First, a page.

‘Be not deterred,’ says Dr. Baolin Wu of the Nine Palaces tradition from the White Cloud Monastery of China. ‘Always practise your Tai Chi outside, in nature.’
Not only was it raining this morning, but it was also rather cool. But, remembering Dr Wu’s words, I resolutely put on a hat and jacket and made my way to the jetty.
There was a certain beauty in the soft mistiness that shrouded the cliffs opposite. Doing the sequence ‘Playing with clouds’ took on a new meaning. I could feel energy flowing into me as I did my Tai Chi in the rain.
The rain increased, and I moved to this little platform under a spreading pohutukawa tree. This photo was taken on another day, when the tide was in. The tide was well out today, and the sea’s colour had drained away. But the platform gave me a little shelter.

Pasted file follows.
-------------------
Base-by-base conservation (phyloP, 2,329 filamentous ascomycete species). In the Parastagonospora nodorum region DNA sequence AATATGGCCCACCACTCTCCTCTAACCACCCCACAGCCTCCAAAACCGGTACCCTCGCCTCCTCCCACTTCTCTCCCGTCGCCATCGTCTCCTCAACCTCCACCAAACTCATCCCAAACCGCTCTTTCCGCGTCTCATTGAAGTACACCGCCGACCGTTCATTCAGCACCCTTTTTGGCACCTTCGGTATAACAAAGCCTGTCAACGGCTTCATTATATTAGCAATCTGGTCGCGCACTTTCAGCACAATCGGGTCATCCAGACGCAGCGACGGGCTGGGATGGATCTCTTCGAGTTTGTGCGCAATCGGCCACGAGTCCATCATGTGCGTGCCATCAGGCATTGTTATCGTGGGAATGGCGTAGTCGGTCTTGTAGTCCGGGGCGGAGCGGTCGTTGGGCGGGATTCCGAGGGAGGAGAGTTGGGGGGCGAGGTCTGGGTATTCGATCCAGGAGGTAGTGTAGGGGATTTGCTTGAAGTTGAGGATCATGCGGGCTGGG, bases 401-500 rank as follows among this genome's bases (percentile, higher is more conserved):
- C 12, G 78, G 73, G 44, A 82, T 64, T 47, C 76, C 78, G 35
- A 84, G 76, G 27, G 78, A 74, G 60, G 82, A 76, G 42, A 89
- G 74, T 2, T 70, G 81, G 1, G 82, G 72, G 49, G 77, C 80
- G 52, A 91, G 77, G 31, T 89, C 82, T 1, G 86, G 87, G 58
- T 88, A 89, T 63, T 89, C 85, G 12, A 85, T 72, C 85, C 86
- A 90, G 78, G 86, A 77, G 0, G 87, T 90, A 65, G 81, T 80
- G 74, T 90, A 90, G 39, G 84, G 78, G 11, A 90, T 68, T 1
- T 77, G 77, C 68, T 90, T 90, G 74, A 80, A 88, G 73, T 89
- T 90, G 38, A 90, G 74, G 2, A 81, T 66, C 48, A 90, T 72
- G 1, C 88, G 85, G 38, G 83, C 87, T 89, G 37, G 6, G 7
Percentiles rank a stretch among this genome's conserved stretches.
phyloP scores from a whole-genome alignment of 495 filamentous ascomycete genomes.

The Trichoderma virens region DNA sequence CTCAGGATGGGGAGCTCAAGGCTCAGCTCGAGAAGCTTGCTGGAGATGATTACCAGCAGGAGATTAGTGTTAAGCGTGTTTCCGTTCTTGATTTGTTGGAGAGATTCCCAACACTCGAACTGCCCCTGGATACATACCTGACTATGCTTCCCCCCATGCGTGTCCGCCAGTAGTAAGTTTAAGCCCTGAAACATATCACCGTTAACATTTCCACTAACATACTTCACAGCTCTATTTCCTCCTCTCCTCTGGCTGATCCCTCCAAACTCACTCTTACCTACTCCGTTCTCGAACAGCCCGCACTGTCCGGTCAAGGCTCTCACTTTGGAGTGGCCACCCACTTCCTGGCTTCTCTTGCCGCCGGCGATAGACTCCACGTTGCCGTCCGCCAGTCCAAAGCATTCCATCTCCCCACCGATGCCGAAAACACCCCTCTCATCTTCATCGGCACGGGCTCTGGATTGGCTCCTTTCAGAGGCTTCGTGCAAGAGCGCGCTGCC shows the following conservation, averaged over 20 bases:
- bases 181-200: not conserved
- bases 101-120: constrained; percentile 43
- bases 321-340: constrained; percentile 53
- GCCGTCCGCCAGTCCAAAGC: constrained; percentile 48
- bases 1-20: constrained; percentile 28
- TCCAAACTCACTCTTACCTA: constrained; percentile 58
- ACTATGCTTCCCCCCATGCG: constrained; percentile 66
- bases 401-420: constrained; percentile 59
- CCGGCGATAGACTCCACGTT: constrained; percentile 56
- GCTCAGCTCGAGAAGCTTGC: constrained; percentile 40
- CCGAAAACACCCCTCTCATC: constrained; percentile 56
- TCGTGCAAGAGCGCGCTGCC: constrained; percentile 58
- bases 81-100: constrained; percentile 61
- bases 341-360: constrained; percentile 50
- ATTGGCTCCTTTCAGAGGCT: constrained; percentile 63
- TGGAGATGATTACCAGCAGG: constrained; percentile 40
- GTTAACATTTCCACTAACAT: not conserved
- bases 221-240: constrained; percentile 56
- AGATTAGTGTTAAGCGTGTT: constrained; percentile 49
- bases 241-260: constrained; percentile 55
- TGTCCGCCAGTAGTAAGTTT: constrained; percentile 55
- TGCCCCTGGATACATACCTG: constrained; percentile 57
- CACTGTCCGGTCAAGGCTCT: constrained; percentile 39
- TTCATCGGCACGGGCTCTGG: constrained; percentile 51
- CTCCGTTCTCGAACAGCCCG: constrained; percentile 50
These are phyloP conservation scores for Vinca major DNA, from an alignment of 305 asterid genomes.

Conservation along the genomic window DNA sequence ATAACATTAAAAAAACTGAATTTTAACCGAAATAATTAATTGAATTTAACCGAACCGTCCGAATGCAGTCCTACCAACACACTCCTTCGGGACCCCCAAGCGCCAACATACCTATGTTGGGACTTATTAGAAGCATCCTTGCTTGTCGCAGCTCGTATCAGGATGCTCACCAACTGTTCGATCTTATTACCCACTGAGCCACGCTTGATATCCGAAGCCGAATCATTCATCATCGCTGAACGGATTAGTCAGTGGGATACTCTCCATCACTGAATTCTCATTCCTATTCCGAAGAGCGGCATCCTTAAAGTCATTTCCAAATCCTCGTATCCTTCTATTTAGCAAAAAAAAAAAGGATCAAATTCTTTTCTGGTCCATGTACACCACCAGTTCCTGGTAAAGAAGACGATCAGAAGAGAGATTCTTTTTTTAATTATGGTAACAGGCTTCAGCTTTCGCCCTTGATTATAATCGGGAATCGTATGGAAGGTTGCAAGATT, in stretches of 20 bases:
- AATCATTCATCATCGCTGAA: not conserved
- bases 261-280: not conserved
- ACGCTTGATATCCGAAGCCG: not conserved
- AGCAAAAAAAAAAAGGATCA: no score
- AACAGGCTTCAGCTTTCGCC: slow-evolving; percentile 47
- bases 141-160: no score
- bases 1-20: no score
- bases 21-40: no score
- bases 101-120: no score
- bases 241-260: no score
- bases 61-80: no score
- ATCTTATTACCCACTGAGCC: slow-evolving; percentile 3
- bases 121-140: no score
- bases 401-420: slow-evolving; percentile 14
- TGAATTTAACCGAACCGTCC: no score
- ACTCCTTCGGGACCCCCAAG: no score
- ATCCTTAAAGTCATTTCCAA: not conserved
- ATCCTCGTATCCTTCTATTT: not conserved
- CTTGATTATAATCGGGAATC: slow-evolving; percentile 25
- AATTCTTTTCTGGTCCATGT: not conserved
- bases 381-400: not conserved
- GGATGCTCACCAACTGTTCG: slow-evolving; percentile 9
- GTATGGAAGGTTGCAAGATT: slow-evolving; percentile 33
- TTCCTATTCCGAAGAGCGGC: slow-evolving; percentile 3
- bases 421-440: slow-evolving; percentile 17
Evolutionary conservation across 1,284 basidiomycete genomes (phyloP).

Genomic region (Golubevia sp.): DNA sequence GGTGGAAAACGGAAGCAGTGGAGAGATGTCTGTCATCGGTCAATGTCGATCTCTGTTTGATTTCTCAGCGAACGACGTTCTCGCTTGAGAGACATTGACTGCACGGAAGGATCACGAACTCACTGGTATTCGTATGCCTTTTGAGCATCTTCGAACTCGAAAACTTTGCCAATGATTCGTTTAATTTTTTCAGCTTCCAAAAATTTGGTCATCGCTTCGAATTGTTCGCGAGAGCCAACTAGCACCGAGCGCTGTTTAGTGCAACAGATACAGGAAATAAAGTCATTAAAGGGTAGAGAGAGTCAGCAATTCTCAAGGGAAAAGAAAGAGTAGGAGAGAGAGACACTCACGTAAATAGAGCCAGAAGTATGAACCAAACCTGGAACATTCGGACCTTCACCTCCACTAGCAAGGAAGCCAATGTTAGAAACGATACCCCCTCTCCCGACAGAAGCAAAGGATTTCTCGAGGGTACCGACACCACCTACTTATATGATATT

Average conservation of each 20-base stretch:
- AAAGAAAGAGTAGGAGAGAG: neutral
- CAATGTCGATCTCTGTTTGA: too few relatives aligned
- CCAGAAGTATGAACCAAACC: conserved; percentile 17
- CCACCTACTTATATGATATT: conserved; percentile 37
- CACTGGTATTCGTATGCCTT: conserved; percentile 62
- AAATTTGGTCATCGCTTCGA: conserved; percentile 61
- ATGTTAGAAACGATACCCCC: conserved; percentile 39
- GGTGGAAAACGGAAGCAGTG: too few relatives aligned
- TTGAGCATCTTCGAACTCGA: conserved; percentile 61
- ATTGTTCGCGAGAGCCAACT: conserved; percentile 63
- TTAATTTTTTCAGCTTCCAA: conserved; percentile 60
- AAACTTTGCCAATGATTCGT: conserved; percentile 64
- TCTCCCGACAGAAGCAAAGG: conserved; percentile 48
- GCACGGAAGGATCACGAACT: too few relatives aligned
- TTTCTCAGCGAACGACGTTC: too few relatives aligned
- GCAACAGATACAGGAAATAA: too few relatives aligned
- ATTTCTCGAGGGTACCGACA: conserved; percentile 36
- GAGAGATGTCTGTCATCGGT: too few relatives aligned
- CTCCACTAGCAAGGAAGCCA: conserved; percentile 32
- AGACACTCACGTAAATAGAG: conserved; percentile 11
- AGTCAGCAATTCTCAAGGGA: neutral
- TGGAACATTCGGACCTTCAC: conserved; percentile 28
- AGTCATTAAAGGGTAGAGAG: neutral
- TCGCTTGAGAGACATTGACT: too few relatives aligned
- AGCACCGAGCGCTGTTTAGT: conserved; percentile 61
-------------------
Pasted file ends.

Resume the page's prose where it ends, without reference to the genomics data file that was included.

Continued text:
Underfoot, little squelches as my bare feet rolled over rain-soaked pohutukawa seeds. On my head, pitter patter of the rain. “The more you focus your attention on your inner warmth, the less you will notice the weather,’ says Dr Wu.
It was true. My inner warmth was fueled by the sense of this great tree sheltering me like a mother, giving me her refreshing green energy. I was glad I’d ventured out.
‘Being outside in the open air, around trees and plants, will surround you with fresh, lively Qi that can be used to nourish the body,’ says Dr Wu.
I’m feeling it. Every day my sense of well-being increases, and doing my Tai Chi through the changes of tide and weather keeps me on my toes, aware of the constant flux and flow in this wonderful environment where I live.